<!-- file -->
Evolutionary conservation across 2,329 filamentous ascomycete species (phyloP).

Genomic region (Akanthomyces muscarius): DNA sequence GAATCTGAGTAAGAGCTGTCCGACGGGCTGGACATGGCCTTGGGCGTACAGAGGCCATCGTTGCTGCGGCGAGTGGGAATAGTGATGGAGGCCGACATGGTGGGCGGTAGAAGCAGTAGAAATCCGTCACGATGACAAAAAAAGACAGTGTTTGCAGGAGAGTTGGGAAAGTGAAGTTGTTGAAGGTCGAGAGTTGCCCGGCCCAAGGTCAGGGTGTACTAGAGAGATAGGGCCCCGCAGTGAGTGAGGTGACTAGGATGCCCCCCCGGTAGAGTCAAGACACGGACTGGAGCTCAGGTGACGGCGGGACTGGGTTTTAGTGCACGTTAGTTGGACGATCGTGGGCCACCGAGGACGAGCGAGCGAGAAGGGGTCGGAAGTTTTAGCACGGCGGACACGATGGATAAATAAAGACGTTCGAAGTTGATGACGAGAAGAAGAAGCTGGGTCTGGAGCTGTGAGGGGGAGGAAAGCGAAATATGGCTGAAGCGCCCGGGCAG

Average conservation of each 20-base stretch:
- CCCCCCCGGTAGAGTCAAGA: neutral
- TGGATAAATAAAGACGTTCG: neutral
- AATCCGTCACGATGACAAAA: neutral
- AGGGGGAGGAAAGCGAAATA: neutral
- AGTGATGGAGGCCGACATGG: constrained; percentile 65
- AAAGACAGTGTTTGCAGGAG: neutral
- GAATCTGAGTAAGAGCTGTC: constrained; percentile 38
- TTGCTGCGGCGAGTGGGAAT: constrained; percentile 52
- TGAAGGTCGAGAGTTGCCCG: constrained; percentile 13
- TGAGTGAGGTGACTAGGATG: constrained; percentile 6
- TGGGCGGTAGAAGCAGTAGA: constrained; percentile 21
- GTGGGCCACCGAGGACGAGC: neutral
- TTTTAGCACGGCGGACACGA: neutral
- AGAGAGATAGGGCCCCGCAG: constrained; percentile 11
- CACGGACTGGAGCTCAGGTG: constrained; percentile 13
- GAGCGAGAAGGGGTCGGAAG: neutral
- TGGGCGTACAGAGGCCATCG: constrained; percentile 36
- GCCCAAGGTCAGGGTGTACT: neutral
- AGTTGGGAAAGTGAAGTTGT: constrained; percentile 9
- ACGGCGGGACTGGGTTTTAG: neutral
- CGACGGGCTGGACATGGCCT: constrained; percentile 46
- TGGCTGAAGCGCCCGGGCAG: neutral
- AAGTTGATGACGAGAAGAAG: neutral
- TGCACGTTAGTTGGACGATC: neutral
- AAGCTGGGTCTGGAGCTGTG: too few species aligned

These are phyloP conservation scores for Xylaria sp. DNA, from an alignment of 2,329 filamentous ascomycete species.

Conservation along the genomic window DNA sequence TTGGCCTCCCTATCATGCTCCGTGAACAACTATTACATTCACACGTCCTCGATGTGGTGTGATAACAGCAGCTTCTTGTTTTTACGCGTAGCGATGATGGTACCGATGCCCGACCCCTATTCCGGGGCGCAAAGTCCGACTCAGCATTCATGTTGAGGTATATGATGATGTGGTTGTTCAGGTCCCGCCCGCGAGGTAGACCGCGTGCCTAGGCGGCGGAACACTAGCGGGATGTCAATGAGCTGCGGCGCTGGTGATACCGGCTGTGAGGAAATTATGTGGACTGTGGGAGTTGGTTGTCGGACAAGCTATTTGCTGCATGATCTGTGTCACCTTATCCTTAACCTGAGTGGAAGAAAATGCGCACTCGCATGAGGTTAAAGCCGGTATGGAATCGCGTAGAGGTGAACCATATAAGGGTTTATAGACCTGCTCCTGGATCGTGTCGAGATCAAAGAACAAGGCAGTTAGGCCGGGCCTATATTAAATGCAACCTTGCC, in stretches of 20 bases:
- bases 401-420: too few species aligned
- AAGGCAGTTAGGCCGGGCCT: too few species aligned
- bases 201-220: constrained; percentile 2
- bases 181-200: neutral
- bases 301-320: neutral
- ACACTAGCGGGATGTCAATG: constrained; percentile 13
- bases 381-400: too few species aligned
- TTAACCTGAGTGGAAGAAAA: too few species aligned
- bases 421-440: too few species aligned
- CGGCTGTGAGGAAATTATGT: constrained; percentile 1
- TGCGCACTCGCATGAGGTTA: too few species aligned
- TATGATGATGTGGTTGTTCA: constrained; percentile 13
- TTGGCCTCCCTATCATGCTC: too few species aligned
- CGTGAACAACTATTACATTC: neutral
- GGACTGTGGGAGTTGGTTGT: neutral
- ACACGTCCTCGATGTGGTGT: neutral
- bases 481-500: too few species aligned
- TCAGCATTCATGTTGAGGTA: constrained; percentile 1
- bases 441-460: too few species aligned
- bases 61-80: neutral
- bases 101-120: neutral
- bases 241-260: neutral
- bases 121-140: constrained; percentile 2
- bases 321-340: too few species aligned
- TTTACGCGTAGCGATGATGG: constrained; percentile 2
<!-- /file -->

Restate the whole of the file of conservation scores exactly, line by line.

Evolutionary conservation across 2,329 filamentous ascomycete species (phyloP).

Genomic region (Akanthomyces muscarius): DNA sequence GAATCTGAGTAAGAGCTGTCCGACGGGCTGGACATGGCCTTGGGCGTACAGAGGCCATCGTTGCTGCGGCGAGTGGGAATAGTGATGGAGGCCGACATGGTGGGCGGTAGAAGCAGTAGAAATCCGTCACGATGACAAAAAAAGACAGTGTTTGCAGGAGAGTTGGGAAAGTGAAGTTGTTGAAGGTCGAGAGTTGCCCGGCCCAAGGTCAGGGTGTACTAGAGAGATAGGGCCCCGCAGTGAGTGAGGTGACTAGGATGCCCCCCCGGTAGAGTCAAGACACGGACTGGAGCTCAGGTGACGGCGGGACTGGGTTTTAGTGCACGTTAGTTGGACGATCGTGGGCCACCGAGGACGAGCGAGCGAGAAGGGGTCGGAAGTTTTAGCACGGCGGACACGATGGATAAATAAAGACGTTCGAAGTTGATGACGAGAAGAAGAAGCTGGGTCTGGAGCTGTGAGGGGGAGGAAAGCGAAATATGGCTGAAGCGCCCGGGCAG

Average conservation of each 20-base stretch:
- CCCCCCCGGTAGAGTCAAGA: neutral
- TGGATAAATAAAGACGTTCG: neutral
- AATCCGTCACGATGACAAAA: neutral
- AGGGGGAGGAAAGCGAAATA: neutral
- AGTGATGGAGGCCGACATGG: constrained; percentile 65
- AAAGACAGTGTTTGCAGGAG: neutral
- GAATCTGAGTAAGAGCTGTC: constrained; percentile 38
- TTGCTGCGGCGAGTGGGAAT: constrained; percentile 52
- TGAAGGTCGAGAGTTGCCCG: constrained; percentile 13
- TGAGTGAGGTGACTAGGATG: constrained; percentile 6
- TGGGCGGTAGAAGCAGTAGA: constrained; percentile 21
- GTGGGCCACCGAGGACGAGC: neutral
- TTTTAGCACGGCGGACACGA: neutral
- AGAGAGATAGGGCCCCGCAG: constrained; percentile 11
- CACGGACTGGAGCTCAGGTG: constrained; percentile 13
- GAGCGAGAAGGGGTCGGAAG: neutral
- TGGGCGTACAGAGGCCATCG: constrained; percentile 36
- GCCCAAGGTCAGGGTGTACT: neutral
- AGTTGGGAAAGTGAAGTTGT: constrained; percentile 9
- ACGGCGGGACTGGGTTTTAG: neutral
- CGACGGGCTGGACATGGCCT: constrained; percentile 46
- TGGCTGAAGCGCCCGGGCAG: neutral
- AAGTTGATGACGAGAAGAAG: neutral
- TGCACGTTAGTTGGACGATC: neutral
- AAGCTGGGTCTGGAGCTGTG: too few species aligned

These are phyloP conservation scores for Xylaria sp. DNA, from an alignment of 2,329 filamentous ascomycete species.

Conservation along the genomic window DNA sequence TTGGCCTCCCTATCATGCTCCGTGAACAACTATTACATTCACACGTCCTCGATGTGGTGTGATAACAGCAGCTTCTTGTTTTTACGCGTAGCGATGATGGTACCGATGCCCGACCCCTATTCCGGGGCGCAAAGTCCGACTCAGCATTCATGTTGAGGTATATGATGATGTGGTTGTTCAGGTCCCGCCCGCGAGGTAGACCGCGTGCCTAGGCGGCGGAACACTAGCGGGATGTCAATGAGCTGCGGCGCTGGTGATACCGGCTGTGAGGAAATTATGTGGACTGTGGGAGTTGGTTGTCGGACAAGCTATTTGCTGCATGATCTGTGTCACCTTATCCTTAACCTGAGTGGAAGAAAATGCGCACTCGCATGAGGTTAAAGCCGGTATGGAATCGCGTAGAGGTGAACCATATAAGGGTTTATAGACCTGCTCCTGGATCGTGTCGAGATCAAAGAACAAGGCAGTTAGGCCGGGCCTATATTAAATGCAACCTTGCC, in stretches of 20 bases:
- bases 401-420: too few species aligned
- AAGGCAGTTAGGCCGGGCCT: too few species aligned
- bases 201-220: constrained; percentile 2
- bases 181-200: neutral
- bases 301-320: neutral
- ACACTAGCGGGATGTCAATG: constrained; percentile 13
- bases 381-400: too few species aligned
- TTAACCTGAGTGGAAGAAAA: too few species aligned
- bases 421-440: too few species aligned
- CGGCTGTGAGGAAATTATGT: constrained; percentile 1
- TGCGCACTCGCATGAGGTTA: too few species aligned
- TATGATGATGTGGTTGTTCA: constrained; percentile 13
- TTGGCCTCCCTATCATGCTC: too few species aligned
- CGTGAACAACTATTACATTC: neutral
- GGACTGTGGGAGTTGGTTGT: neutral
- ACACGTCCTCGATGTGGTGT: neutral
- bases 481-500: too few species aligned
- TCAGCATTCATGTTGAGGTA: constrained; percentile 1
- bases 441-460: too few species aligned
- bases 61-80: neutral
- bases 101-120: neutral
- bases 241-260: neutral
- bases 121-140: constrained; percentile 2
- bases 321-340: too few species aligned
- TTTACGCGTAGCGATGATGG: constrained; percentile 2